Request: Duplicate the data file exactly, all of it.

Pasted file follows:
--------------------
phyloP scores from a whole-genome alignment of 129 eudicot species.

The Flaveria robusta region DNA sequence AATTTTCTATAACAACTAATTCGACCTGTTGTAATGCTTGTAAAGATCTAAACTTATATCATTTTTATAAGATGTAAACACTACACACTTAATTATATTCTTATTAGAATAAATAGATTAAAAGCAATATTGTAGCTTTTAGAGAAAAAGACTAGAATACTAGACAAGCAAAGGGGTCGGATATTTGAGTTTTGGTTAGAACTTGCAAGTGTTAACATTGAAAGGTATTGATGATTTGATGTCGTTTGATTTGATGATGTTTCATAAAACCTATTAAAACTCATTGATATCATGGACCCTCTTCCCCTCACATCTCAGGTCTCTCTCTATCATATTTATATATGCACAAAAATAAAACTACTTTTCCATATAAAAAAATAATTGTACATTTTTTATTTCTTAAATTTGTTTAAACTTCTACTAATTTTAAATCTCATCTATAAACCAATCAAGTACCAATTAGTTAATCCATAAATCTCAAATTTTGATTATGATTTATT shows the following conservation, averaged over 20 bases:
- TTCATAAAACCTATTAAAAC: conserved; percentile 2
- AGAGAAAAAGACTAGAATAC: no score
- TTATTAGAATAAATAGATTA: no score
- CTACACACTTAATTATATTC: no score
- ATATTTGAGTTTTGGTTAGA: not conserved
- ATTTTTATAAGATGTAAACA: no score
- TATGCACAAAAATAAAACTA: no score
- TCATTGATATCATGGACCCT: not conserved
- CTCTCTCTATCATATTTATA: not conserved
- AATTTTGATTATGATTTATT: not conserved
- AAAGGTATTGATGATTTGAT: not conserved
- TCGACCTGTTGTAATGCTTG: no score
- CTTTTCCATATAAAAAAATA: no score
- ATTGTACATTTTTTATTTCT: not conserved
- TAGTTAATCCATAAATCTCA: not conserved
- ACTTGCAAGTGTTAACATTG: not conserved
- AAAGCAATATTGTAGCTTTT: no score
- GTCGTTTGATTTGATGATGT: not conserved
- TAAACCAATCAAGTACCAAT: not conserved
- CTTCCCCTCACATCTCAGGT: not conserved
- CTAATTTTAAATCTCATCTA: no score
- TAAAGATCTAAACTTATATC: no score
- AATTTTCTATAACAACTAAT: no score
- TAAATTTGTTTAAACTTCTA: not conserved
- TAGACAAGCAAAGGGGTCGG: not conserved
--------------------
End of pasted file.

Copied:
phyloP scores from a whole-genome alignment of 129 eudicot species.

The Flaveria robusta region DNA sequence AATTTTCTATAACAACTAATTCGACCTGTTGTAATGCTTGTAAAGATCTAAACTTATATCATTTTTATAAGATGTAAACACTACACACTTAATTATATTCTTATTAGAATAAATAGATTAAAAGCAATATTGTAGCTTTTAGAGAAAAAGACTAGAATACTAGACAAGCAAAGGGGTCGGATATTTGAGTTTTGGTTAGAACTTGCAAGTGTTAACATTGAAAGGTATTGATGATTTGATGTCGTTTGATTTGATGATGTTTCATAAAACCTATTAAAACTCATTGATATCATGGACCCTCTTCCCCTCACATCTCAGGTCTCTCTCTATCATATTTATATATGCACAAAAATAAAACTACTTTTCCATATAAAAAAATAATTGTACATTTTTTATTTCTTAAATTTGTTTAAACTTCTACTAATTTTAAATCTCATCTATAAACCAATCAAGTACCAATTAGTTAATCCATAAATCTCAAATTTTGATTATGATTTATT shows the following conservation, averaged over 20 bases:
- TTCATAAAACCTATTAAAAC: conserved; percentile 2
- AGAGAAAAAGACTAGAATAC: no score
- TTATTAGAATAAATAGATTA: no score
- CTACACACTTAATTATATTC: no score
- ATATTTGAGTTTTGGTTAGA: not conserved
- ATTTTTATAAGATGTAAACA: no score
- TATGCACAAAAATAAAACTA: no score
- TCATTGATATCATGGACCCT: not conserved
- CTCTCTCTATCATATTTATA: not conserved
- AATTTTGATTATGATTTATT: not conserved
- AAAGGTATTGATGATTTGAT: not conserved
- TCGACCTGTTGTAATGCTTG: no score
- CTTTTCCATATAAAAAAATA: no score
- ATTGTACATTTTTTATTTCT: not conserved
- TAGTTAATCCATAAATCTCA: not conserved
- ACTTGCAAGTGTTAACATTG: not conserved
- AAAGCAATATTGTAGCTTTT: no score
- GTCGTTTGATTTGATGATGT: not conserved
- TAAACCAATCAAGTACCAAT: not conserved
- CTTCCCCTCACATCTCAGGT: not conserved
- CTAATTTTAAATCTCATCTA: no score
- TAAAGATCTAAACTTATATC: no score
- AATTTTCTATAACAACTAAT: no score
- TAAATTTGTTTAAACTTCTA: not conserved
- TAGACAAGCAAAGGGGTCGG: not conserved